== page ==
After failed takeover, Intel and Tower Semi aren't giving up on the relationship

Meanwhile, Arm suffers IPO financial muscle loss with low valuation

Intel's bid to acquire Israeli foundry operator Tower Semiconductor may have collapsed, but that doesn't mean they can't still set up shop together in the US.

Under an agreement, Intel will provide Tower with access to 300mm wafer production in its New Mexico facility. Tower, meanwhile, will spent $300 million on manufacturing kit to be installed at the Fab 11X site. The companies expect to add more than 600,000 photo layers per month of new capacity.

"This collaboration with Intel allows us to fulfill our customers' demand roadmaps, with a particular focus on advanced power management and radio frequency silicon-on-insulator (SOI) solutions, with full process flow qualification planned in 2024," said Tower CEO Russell Ellwanger.

Specifically, Intel plans to manufacture Tower's 65-nanometer power management bipolar-CMOS-DMOS (BCD) flows and SOI chips at the plant.

While Intel has long chased bleeding-edge silicon to support its datacenter and consumer PC products, Tower specializes in a more diverse and mature array of process tech. Tower's experience operating a foundry business and broad portfolio likely contributed to Intel's $5.4 billion bid to acquire the operator.

That deal fell apart last month after Intel, faced with lengthy delays on account of Chinese regulators, agreed to pay Tower $353 million to terminate the deal. Now it appears that much of that cash will be reinvested in Intel's facilities in the form of equipment.

The partnership shouldn't come as a surprise. Despite the failed acquisition bid, a collaboration was seen as one of the potential paths forward for Intel Foundry Services (IFS). Gartner analyst Gaurav Gupta highlighted the opportunity in an interview with The Register in August.

Arm IPO aspirations fall far short of expectations

Arm Holding's impending IPO is likely to garner a much smaller valuation than expected, according to a regulatory filing Tuesday.

The document shows Arm will offer up 95,500,000 shares at between $47 and $51 a piece, raising upwards of $4.87 billion in the process.

Softbank, which acquired the British chip designer in 2016 for the sum of $32 billion, will retain an 89.9-90.6 percent stake in the company, putting the upper end of Arm's valuation at $52 billion. That's far less than the $64 billion Softbank valued the company at when it acquired the 25 percent stake in Arm held by its Vision Fund last month for $16 billion.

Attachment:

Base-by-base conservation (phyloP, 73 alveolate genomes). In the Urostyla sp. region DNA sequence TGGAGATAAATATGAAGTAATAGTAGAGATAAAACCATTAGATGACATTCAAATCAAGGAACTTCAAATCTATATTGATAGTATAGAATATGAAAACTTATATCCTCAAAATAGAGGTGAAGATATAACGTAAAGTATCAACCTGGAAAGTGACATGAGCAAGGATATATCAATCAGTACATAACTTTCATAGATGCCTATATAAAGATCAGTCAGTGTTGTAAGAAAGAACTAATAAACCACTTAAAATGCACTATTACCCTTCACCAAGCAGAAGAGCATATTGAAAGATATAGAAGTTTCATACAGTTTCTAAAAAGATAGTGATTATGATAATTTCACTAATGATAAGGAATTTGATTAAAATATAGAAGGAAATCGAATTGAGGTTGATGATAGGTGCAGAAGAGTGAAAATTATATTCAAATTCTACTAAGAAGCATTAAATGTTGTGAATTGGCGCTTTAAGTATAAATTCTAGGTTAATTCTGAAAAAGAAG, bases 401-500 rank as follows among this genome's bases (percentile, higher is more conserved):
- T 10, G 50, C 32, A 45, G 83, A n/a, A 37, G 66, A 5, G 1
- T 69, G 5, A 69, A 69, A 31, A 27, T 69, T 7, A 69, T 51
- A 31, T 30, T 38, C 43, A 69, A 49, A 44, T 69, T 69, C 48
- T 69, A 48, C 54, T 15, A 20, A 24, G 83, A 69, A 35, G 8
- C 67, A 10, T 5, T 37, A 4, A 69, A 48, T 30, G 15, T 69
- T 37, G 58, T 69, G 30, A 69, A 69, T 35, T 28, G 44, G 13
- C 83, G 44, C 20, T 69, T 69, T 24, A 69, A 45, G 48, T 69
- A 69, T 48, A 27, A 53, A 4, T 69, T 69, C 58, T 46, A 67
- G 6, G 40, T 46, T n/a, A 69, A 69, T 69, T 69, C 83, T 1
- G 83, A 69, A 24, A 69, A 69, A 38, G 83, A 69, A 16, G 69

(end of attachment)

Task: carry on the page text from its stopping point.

The filing reveals that AMD, Apple, Cadence, Google, Intel, MediaTek, Nvidia, Samsung Electronics, Synopsys, and TSMC are expected to collectively purchase $735 million, or 14.4-15.6 million shares.

"If there is a potential customer who comes to Intel and is using their Intel 16, or Intel 3, or 18A [process nodes], and they also want some other specialty material or legacy nodes, they could bring it over from another foundry — say Tower or someone else — and then Intel can put it together through their chiplets," Gupta said.

The selection of Rio Rancho as the site for Intel's Tower collab would seem to reinforce this idea. In early 2021, not long after Pat Gelsinger ousted former chief executive Bob Swan, Intel invested $3.5 billion to upgrade the facility to produce chips using its Foveros packaging tech.

Foveros allows for compute tiles to be stacked vertically rather than side-by-side, as is the case with Intel's embedded multi-die interconnect bridge (EMIB) tech, which is already under development at the facility. Among the first applications we've seen of Foveros is in Intel's Ponte Vecchio GPU Max series of accelerators.

This isn't the first collaboration IFS has entered into in recent memory. Last month Intel announced it was working with Synopsys to develop new IP products and support multi-die systems built on Intel 3 and 18A process nodes. ®

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